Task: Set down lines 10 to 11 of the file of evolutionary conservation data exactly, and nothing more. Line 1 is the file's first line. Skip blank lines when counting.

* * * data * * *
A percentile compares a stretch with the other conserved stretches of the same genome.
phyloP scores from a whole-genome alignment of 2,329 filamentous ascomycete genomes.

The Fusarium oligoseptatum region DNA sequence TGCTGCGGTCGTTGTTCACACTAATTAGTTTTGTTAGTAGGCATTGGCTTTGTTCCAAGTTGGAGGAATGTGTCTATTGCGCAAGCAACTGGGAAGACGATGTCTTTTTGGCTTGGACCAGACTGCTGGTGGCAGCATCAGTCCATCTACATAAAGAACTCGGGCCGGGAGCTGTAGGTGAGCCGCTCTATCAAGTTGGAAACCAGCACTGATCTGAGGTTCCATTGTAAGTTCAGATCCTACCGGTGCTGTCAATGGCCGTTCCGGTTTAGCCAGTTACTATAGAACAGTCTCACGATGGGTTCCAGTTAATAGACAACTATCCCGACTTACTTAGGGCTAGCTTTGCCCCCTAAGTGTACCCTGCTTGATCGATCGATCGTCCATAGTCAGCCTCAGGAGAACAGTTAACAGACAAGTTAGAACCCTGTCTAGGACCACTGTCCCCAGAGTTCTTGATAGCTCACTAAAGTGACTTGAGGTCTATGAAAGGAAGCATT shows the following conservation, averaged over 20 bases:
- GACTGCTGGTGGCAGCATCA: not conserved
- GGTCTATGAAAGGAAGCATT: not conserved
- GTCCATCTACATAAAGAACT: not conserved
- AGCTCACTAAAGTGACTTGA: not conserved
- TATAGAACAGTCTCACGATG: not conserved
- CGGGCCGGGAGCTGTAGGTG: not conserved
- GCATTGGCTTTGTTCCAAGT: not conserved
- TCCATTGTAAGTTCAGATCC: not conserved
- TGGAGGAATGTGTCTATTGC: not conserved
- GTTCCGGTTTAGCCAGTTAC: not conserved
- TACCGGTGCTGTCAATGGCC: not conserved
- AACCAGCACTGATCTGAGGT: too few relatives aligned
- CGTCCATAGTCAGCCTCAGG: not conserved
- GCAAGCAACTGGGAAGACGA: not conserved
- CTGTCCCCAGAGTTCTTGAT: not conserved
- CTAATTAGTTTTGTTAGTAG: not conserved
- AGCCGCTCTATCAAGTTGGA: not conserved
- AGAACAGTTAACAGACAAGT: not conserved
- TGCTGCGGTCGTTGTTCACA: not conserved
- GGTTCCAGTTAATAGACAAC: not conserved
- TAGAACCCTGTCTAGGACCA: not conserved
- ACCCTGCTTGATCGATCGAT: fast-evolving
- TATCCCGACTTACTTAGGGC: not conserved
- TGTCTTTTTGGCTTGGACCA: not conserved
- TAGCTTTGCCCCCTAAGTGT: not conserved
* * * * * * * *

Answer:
- GCATTGGCTTTGTTCCAAGT: not conserved
- TCCATTGTAAGTTCAGATCC: not conserved